Guillotine Choke From The Guard

 This version of the guillotine is generally the first guillotine taught in any grappling martial art that has submissions. It is highly effective, simple and easy to apply. The guillotine choke from the guard is done from full guard when you are on the bottom, when the opponent’s posture is low and the neck is exposed, you simply perform a crunch to grab the opponent’s neck, wrap your arm around the opponents neck where your radial bone of your wrist is under your opponent’s neck, grab the hand that is under the neck with your other hand and move the hand upward in a guillotine motion, while squeezing and using your legs to lock the opponent and preventing them from moving and move slightly backward thus placing immense pressure on the opponent’s throat and neck.


Arm-in Guillotine

The version of the guillotine is very similar to the classic guillotine, the main difference is that when going to wrap your arms around the neck, you wrap around one of the opponent’s arms as well. The main difference is that to finish you want to turn a bit sideways once you have secured the opponent’s neck and then move backwards in a slight sliding motion while squeezing. Generally the arm-in version of the guillotine is better to use when you are in closed guard.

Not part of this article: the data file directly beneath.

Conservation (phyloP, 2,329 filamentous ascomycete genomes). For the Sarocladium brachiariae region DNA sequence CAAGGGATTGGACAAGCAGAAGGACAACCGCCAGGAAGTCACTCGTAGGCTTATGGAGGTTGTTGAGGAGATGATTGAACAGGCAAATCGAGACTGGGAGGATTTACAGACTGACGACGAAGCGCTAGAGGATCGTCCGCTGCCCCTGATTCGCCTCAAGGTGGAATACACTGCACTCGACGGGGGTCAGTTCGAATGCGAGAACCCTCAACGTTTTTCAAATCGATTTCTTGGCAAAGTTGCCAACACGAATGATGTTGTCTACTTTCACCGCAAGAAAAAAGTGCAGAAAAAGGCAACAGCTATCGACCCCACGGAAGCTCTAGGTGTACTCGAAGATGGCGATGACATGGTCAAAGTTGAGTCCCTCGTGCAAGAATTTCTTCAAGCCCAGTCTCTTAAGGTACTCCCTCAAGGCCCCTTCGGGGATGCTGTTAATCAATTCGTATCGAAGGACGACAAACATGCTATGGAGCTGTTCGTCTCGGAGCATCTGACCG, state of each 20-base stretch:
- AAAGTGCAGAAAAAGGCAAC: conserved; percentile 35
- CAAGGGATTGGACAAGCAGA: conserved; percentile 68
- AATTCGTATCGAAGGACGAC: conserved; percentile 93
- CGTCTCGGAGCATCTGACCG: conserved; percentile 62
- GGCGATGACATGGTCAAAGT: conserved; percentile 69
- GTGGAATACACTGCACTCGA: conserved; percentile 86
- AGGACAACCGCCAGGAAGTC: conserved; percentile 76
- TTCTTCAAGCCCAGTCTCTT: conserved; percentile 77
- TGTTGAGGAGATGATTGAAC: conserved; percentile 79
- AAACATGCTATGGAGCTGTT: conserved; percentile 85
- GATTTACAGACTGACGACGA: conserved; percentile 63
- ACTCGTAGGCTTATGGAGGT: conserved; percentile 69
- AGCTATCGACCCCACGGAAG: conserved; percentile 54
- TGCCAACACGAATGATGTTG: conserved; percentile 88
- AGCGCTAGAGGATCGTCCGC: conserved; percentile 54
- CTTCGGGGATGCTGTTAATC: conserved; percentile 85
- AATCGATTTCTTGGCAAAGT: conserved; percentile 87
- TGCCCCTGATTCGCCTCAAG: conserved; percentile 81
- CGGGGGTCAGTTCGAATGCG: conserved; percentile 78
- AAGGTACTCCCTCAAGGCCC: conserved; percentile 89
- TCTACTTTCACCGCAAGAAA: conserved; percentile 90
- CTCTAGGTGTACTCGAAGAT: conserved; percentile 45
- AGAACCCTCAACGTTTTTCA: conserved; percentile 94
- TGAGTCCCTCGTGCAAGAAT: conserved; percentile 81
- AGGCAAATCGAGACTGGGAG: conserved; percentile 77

High Elbow Guillotine

The high elbow version of the guillotine works a bit differently than other guillotine chokes as it is a blood choke and not an air choke, this is due to the elbow placement around the neck that cuts off blood supply to both carotid arteries in the opponent’s neck. This version of the guillotine is somewhat similar to the marcelotine in terms of the secondary arm (the hand that is not around the opponent’s neck) and hand position as well as movement of the actual submission. It is effective as it prevents the opponent from going to your weak side and thus keeps you more safe against escapes.


A highly effective guillotine made famous by the one and only Marcelo Garcia, this version of the choke can be done from many different positions. 

 It is very similar to the high elbow guillotine is a very high percentage due to the fact that the secondary hand’s forearm is pressed into the opponent’s shoulder thus preventing them from stacking and rolling out of the choke, this allows you to better control the opponent’s distance and not let them get too close to you thus making it much harder for them to escape.


One arm guillotine

A common guillotine to see in MMA, the one arm guillotine is commonly done from the top position such as top half-guard and mount although it can be done from the guard. The one arm guillotine is not as a high percentage guillotine as other guillotines as it is easier to escape than other types of guillotine chokes. One of the main keys to the one armed guillotine is to make sure you place your choking hand on your chest and finish with a slight sidewards pressure when crunching backwards.

Ten Finger Guillotine